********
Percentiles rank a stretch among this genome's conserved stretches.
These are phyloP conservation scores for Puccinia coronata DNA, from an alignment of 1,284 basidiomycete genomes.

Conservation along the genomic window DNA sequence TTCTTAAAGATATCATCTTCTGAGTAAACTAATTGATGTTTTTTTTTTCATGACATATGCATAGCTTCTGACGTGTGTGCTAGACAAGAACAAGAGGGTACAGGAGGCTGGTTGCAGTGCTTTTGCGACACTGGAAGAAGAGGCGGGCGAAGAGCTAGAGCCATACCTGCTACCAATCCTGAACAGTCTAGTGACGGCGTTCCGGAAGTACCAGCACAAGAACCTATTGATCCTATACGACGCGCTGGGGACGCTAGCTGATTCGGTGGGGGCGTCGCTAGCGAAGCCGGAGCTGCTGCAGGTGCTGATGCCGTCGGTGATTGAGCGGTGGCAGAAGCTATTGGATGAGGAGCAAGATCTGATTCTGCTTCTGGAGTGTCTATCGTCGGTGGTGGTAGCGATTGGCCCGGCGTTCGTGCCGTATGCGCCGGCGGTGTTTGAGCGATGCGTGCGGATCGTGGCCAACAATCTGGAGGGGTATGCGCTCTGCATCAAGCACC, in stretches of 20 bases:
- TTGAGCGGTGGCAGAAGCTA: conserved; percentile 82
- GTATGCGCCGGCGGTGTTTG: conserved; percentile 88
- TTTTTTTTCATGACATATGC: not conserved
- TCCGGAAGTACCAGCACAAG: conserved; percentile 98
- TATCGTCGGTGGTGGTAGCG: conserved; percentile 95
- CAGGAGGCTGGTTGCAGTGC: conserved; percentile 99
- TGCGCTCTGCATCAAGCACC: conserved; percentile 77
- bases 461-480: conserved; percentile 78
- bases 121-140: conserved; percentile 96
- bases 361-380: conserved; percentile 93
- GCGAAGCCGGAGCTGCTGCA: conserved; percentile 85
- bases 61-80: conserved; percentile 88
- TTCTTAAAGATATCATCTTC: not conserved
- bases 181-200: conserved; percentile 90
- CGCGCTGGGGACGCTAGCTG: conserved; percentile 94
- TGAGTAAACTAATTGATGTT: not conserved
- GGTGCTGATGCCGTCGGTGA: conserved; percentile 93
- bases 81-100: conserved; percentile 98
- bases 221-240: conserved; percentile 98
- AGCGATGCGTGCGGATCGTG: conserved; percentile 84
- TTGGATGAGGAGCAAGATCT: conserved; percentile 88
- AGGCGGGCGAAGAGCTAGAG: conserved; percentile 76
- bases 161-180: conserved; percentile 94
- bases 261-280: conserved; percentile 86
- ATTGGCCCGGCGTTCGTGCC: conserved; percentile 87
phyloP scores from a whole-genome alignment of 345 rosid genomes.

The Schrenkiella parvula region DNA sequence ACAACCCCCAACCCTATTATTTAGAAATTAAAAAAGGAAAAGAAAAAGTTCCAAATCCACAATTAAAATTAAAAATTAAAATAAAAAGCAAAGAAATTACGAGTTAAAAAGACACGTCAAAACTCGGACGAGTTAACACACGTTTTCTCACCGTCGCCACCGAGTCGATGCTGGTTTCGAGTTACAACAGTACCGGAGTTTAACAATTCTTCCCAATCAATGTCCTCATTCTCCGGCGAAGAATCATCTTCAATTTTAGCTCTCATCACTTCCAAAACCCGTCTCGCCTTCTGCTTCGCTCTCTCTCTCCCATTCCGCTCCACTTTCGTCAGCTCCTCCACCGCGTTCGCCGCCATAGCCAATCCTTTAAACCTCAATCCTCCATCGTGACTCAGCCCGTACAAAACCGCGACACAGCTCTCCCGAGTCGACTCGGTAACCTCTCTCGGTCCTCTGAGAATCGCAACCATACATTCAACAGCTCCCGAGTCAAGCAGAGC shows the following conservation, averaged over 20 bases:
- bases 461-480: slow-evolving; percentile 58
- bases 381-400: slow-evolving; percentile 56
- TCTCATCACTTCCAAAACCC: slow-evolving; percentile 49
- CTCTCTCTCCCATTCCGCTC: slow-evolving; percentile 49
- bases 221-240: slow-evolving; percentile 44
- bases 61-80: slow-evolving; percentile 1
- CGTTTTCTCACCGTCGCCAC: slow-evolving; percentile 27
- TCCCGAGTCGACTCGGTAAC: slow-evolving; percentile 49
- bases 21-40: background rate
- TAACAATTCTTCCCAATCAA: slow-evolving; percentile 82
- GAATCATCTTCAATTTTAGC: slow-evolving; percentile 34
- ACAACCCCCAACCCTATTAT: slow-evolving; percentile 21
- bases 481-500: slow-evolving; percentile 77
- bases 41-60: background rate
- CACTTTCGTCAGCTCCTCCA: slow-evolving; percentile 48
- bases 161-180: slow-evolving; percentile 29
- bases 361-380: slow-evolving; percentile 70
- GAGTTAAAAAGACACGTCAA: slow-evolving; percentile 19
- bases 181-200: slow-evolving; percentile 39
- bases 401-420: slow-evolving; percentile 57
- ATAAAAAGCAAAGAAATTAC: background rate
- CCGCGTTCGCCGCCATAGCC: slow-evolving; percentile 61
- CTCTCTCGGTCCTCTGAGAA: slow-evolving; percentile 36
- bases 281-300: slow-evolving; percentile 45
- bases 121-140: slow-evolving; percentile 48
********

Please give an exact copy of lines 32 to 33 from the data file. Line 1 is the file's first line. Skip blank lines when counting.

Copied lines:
- bases 381-400: slow-evolving; percentile 56
- TCTCATCACTTCCAAAACCC: slow-evolving; percentile 49